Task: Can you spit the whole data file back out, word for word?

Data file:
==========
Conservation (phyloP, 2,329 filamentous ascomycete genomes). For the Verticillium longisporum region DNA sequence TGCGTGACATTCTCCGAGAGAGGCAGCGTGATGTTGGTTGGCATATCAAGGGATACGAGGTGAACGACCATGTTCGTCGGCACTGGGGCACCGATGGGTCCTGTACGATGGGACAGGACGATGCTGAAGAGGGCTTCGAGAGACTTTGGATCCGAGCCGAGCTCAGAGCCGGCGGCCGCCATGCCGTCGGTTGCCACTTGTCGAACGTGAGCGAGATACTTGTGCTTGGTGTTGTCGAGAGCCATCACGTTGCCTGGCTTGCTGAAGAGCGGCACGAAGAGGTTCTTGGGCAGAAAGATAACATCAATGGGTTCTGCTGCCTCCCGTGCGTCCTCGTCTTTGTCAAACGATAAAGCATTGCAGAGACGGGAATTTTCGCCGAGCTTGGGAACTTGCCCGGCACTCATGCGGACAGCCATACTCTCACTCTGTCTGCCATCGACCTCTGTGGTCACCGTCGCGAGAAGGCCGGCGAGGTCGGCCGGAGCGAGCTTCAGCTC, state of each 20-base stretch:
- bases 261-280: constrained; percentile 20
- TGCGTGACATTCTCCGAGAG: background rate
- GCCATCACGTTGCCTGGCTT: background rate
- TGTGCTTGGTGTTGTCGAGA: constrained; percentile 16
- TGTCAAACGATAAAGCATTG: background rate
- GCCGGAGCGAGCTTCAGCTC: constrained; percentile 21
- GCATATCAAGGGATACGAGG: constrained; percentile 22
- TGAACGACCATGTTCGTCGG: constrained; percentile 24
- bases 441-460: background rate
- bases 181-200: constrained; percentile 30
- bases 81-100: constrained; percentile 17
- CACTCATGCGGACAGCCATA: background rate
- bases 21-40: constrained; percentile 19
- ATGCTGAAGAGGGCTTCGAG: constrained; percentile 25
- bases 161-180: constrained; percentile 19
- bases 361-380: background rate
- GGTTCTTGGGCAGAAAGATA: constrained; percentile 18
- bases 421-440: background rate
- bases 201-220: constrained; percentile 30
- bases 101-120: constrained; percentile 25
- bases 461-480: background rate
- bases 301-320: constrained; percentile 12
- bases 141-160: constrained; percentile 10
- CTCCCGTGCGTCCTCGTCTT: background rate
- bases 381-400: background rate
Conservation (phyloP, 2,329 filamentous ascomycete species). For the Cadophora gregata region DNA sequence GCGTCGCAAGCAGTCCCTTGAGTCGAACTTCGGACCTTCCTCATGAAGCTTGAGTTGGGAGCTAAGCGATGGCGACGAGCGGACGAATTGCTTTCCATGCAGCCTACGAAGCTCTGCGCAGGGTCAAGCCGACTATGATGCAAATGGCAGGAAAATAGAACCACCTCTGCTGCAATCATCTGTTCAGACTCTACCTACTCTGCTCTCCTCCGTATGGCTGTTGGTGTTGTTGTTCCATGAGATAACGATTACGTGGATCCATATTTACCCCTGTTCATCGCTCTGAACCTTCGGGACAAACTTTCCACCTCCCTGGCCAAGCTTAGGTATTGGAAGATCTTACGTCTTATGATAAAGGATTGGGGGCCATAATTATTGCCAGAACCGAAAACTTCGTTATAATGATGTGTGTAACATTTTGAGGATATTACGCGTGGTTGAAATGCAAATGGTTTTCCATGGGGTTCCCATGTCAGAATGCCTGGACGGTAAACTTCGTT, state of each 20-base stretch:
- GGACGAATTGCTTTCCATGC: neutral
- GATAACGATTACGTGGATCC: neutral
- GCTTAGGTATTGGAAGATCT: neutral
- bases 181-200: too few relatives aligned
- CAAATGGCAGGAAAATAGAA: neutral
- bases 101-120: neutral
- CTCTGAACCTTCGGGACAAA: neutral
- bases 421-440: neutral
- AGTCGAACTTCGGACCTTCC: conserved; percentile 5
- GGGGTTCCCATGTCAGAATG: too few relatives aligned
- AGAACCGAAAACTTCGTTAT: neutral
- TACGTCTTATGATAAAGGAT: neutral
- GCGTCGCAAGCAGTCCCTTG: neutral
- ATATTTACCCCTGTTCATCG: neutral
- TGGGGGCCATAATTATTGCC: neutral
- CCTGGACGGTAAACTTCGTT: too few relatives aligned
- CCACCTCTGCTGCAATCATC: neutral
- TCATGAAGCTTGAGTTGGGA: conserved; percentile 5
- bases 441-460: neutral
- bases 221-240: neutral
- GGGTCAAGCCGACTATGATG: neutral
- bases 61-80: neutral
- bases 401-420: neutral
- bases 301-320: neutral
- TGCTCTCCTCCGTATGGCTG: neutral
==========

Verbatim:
Conservation (phyloP, 2,329 filamentous ascomycete genomes). For the Verticillium longisporum region DNA sequence TGCGTGACATTCTCCGAGAGAGGCAGCGTGATGTTGGTTGGCATATCAAGGGATACGAGGTGAACGACCATGTTCGTCGGCACTGGGGCACCGATGGGTCCTGTACGATGGGACAGGACGATGCTGAAGAGGGCTTCGAGAGACTTTGGATCCGAGCCGAGCTCAGAGCCGGCGGCCGCCATGCCGTCGGTTGCCACTTGTCGAACGTGAGCGAGATACTTGTGCTTGGTGTTGTCGAGAGCCATCACGTTGCCTGGCTTGCTGAAGAGCGGCACGAAGAGGTTCTTGGGCAGAAAGATAACATCAATGGGTTCTGCTGCCTCCCGTGCGTCCTCGTCTTTGTCAAACGATAAAGCATTGCAGAGACGGGAATTTTCGCCGAGCTTGGGAACTTGCCCGGCACTCATGCGGACAGCCATACTCTCACTCTGTCTGCCATCGACCTCTGTGGTCACCGTCGCGAGAAGGCCGGCGAGGTCGGCCGGAGCGAGCTTCAGCTC, state of each 20-base stretch:
- bases 261-280: constrained; percentile 20
- TGCGTGACATTCTCCGAGAG: background rate
- GCCATCACGTTGCCTGGCTT: background rate
- TGTGCTTGGTGTTGTCGAGA: constrained; percentile 16
- TGTCAAACGATAAAGCATTG: background rate
- GCCGGAGCGAGCTTCAGCTC: constrained; percentile 21
- GCATATCAAGGGATACGAGG: constrained; percentile 22
- TGAACGACCATGTTCGTCGG: constrained; percentile 24
- bases 441-460: background rate
- bases 181-200: constrained; percentile 30
- bases 81-100: constrained; percentile 17
- CACTCATGCGGACAGCCATA: background rate
- bases 21-40: constrained; percentile 19
- ATGCTGAAGAGGGCTTCGAG: constrained; percentile 25
- bases 161-180: constrained; percentile 19
- bases 361-380: background rate
- GGTTCTTGGGCAGAAAGATA: constrained; percentile 18
- bases 421-440: background rate
- bases 201-220: constrained; percentile 30
- bases 101-120: constrained; percentile 25
- bases 461-480: background rate
- bases 301-320: constrained; percentile 12
- bases 141-160: constrained; percentile 10
- CTCCCGTGCGTCCTCGTCTT: background rate
- bases 381-400: background rate
Conservation (phyloP, 2,329 filamentous ascomycete species). For the Cadophora gregata region DNA sequence GCGTCGCAAGCAGTCCCTTGAGTCGAACTTCGGACCTTCCTCATGAAGCTTGAGTTGGGAGCTAAGCGATGGCGACGAGCGGACGAATTGCTTTCCATGCAGCCTACGAAGCTCTGCGCAGGGTCAAGCCGACTATGATGCAAATGGCAGGAAAATAGAACCACCTCTGCTGCAATCATCTGTTCAGACTCTACCTACTCTGCTCTCCTCCGTATGGCTGTTGGTGTTGTTGTTCCATGAGATAACGATTACGTGGATCCATATTTACCCCTGTTCATCGCTCTGAACCTTCGGGACAAACTTTCCACCTCCCTGGCCAAGCTTAGGTATTGGAAGATCTTACGTCTTATGATAAAGGATTGGGGGCCATAATTATTGCCAGAACCGAAAACTTCGTTATAATGATGTGTGTAACATTTTGAGGATATTACGCGTGGTTGAAATGCAAATGGTTTTCCATGGGGTTCCCATGTCAGAATGCCTGGACGGTAAACTTCGTT, state of each 20-base stretch:
- GGACGAATTGCTTTCCATGC: neutral
- GATAACGATTACGTGGATCC: neutral
- GCTTAGGTATTGGAAGATCT: neutral
- bases 181-200: too few relatives aligned
- CAAATGGCAGGAAAATAGAA: neutral
- bases 101-120: neutral
- CTCTGAACCTTCGGGACAAA: neutral
- bases 421-440: neutral
- AGTCGAACTTCGGACCTTCC: conserved; percentile 5
- GGGGTTCCCATGTCAGAATG: too few relatives aligned
- AGAACCGAAAACTTCGTTAT: neutral
- TACGTCTTATGATAAAGGAT: neutral
- GCGTCGCAAGCAGTCCCTTG: neutral
- ATATTTACCCCTGTTCATCG: neutral
- TGGGGGCCATAATTATTGCC: neutral
- CCTGGACGGTAAACTTCGTT: too few relatives aligned
- CCACCTCTGCTGCAATCATC: neutral
- TCATGAAGCTTGAGTTGGGA: conserved; percentile 5
- bases 441-460: neutral
- bases 221-240: neutral
- GGGTCAAGCCGACTATGATG: neutral
- bases 61-80: neutral
- bases 401-420: neutral
- bases 301-320: neutral
- TGCTCTCCTCCGTATGGCTG: neutral